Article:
Given this physiologic reality, is it really safe for pilots with grey hair and some common health issues such as elevated cholesterol, high blood  pressure, and possible arterial narrowing, to operate pressurized aircraft at their highest legal altitudes with cabin altitudes? The answer is probably not. But, if the pilot is willing, some steps can be taken to lower the physiologic risk to a more acceptable level, and it involves the use of supplemental oxygen.

Supplemental oxygen is something that needs to be used before hypoxia is present because its effect on the brain is very insidious and makes such recognition of what is occurring, and the logical solutions that would follow, nearly impossible. The best solution to recognizing the gradual onset of hypoxia is to wear a pulse oximeter anytime the cabin altitude is above 5,000 feet and watch the numbers on the dial. These are simple to use and available from various aviation supply stores for a very nominal amount. Their application should ideally be on the “FL180 checklist” along with switching altimeters to 29.92. It is also a good idea to brief any passenger sitting in the right seat to keep an eye on the oximeter readings. If the blood oxygen level as shown on the oximetry starts to drop into the low 90s, then the pilot should automatically go on supplemental oxygen even if the aircraft is at an altitude below FL180. In the relatively low flight level altitudes piston aircraft fly, pilots do not require a huge oxygen flow to fix the problem of hypoxia; usually, just a 2-liter flow of oxygen via nasal prongs will restore the partial pressure of that gas to that of an airline cabin. 

Some pilots, however, are hesitant to use supplemental oxygen even if the pulse oximeter shows it is indicated because they feel it should be saved for an “emergency.” Part of this is due to poor training wherein the oxygen masks are never used unless there is an emergency caused by an abrupt depressurization event. The other explanation is that the typical pressurized piston aircraft has a limited inbuilt oxygen supply which is frequently difficult and expensive for the pilot to have re-filled, and therefore needs to be “saved” or at least used very conservatively. The resupply problem can be a real one, but a very convenient way around this is a portable oxygen bottle that can be filled by any local medical oxygen supplier at minimal cost. One rumored concern about using medical oxygen is that it is not “dry” enough and as a result, moisture could form in the supply tubes which can clog them shut. This concern originated in WWII when bomber crews were flying in non-pressurized and non-heated cabins in freezing temperatures in the high flight levels, but is not applicable to the heated and pressurized general aviation aircraft we have today. A portable medical oxygen tank and its supply lines will almost always work just fine in a heated aircraft cabin.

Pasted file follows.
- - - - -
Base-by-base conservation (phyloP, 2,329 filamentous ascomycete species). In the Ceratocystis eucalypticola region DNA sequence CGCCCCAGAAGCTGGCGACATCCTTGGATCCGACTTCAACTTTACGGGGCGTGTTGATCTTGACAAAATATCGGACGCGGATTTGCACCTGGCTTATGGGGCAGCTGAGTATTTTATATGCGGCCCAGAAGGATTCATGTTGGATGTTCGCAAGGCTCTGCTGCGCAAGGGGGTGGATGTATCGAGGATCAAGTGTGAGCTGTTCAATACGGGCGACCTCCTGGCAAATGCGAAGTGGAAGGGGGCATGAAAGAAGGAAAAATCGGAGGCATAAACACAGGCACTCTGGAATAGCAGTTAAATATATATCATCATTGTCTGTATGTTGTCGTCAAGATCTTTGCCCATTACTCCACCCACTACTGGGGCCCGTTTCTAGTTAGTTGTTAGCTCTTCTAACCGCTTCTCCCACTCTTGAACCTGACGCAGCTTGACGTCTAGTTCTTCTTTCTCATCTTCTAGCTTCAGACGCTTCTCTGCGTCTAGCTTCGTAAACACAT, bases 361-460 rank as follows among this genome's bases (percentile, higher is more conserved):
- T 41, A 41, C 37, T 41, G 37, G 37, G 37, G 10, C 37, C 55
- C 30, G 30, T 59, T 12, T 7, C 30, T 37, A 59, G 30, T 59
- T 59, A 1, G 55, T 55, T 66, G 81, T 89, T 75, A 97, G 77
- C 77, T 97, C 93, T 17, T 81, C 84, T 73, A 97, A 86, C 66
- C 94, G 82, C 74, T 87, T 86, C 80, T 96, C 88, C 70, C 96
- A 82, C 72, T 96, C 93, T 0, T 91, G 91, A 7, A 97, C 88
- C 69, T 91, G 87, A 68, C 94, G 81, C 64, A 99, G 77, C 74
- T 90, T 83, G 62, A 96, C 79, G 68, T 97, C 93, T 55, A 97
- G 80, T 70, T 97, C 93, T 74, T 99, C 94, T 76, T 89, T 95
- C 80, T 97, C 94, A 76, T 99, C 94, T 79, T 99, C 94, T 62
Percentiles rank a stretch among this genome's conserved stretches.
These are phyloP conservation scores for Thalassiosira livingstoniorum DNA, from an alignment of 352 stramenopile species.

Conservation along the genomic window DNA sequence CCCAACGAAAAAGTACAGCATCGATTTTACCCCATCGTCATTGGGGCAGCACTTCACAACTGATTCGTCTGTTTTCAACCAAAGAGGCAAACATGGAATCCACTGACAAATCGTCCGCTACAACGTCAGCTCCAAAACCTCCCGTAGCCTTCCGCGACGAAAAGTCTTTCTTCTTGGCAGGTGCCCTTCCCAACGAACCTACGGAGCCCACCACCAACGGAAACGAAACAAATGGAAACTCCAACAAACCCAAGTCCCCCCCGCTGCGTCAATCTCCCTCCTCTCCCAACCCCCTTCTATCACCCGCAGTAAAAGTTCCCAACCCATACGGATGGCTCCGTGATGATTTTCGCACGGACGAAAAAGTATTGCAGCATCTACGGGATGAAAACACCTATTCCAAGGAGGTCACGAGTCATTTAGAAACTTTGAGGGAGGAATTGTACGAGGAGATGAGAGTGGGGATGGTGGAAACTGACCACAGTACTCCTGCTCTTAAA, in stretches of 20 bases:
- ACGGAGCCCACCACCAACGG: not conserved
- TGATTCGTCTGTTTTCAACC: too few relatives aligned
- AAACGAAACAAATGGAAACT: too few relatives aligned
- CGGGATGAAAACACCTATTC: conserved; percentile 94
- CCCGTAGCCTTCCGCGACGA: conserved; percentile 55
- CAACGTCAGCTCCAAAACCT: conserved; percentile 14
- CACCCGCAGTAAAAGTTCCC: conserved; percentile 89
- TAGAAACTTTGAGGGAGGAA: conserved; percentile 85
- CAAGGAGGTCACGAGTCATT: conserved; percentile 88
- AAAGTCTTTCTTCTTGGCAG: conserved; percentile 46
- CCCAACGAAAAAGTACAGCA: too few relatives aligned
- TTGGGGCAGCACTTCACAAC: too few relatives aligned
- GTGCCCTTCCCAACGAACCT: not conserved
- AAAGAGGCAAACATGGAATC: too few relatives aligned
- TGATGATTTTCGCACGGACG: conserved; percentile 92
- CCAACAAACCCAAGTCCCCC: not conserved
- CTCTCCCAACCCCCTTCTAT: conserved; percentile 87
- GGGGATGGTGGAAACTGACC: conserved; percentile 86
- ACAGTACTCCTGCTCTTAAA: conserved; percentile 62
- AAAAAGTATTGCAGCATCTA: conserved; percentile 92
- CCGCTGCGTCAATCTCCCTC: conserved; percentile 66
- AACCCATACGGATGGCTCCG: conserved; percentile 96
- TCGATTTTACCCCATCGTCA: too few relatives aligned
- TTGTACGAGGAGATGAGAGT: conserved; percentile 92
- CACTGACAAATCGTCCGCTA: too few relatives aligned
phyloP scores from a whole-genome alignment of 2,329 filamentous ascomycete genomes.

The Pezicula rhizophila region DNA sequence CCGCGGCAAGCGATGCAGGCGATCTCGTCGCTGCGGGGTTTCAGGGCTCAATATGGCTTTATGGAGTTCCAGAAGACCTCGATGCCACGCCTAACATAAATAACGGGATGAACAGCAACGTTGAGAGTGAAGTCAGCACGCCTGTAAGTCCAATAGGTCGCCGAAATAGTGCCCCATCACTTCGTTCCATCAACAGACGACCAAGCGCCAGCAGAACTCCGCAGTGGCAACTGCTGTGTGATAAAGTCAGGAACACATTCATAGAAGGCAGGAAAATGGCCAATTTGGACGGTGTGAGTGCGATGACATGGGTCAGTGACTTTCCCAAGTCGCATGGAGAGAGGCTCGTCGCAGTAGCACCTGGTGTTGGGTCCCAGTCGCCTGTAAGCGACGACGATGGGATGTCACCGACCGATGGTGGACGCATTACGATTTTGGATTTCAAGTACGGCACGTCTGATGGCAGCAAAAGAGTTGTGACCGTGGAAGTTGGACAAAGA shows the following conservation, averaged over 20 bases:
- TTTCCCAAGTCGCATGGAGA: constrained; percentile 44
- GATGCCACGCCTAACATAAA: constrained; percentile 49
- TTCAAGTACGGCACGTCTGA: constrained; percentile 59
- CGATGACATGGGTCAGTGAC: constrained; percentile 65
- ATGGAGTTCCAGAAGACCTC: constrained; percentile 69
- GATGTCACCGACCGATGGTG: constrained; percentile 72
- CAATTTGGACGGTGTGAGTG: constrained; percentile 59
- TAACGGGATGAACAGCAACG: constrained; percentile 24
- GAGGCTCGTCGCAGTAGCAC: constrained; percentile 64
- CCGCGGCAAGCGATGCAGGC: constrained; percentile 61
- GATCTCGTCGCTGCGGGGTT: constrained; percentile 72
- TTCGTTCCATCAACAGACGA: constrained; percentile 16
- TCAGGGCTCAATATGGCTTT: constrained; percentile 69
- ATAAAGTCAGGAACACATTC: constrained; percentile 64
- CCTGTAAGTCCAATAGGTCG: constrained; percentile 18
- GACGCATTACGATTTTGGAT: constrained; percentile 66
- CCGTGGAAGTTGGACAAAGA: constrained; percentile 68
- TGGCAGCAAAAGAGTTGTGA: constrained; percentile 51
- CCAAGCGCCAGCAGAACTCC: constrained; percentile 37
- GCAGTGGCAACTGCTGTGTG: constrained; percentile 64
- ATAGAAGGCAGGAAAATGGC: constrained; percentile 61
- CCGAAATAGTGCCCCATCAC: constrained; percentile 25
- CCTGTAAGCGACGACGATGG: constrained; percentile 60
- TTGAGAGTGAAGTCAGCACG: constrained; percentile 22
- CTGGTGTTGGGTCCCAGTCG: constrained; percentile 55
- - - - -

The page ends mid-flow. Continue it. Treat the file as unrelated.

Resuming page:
Pressurization makes a significant contribution to the potential safety of flight because it enables the aircraft to overfly otherwise bad weather, and as long as the aircraft’s altitude does not exceed far above FL180, the cabin altitudes are as physiologically safe that of an airliner or newer executive jet. Above that altitude, however, the tradeoff starts to shift the other way depending to a large extent upon the pilot’s age, medical history, and physical condition. The older the pilot, the higher the risk, particularly if he or she has some adverse health history such as known coronary artery disease, high cholesterol, diabetes, or high blood pressure. But for nearly everyone, using supplemental oxygen whenever the pressurized piston aircraft goes above about FL180 will convert the physiologic risk to that of driving across most mountain passes in the western United States. 

Now, all this discussion about physiologic risks, oximeters, and the use of supplemental oxygen may sound like a needless hassle. But if you feel that way, have your spouse or close relative read this Twin & Turbine article. It would be wise to follow the advice that I am sure will follow. Be safe out there.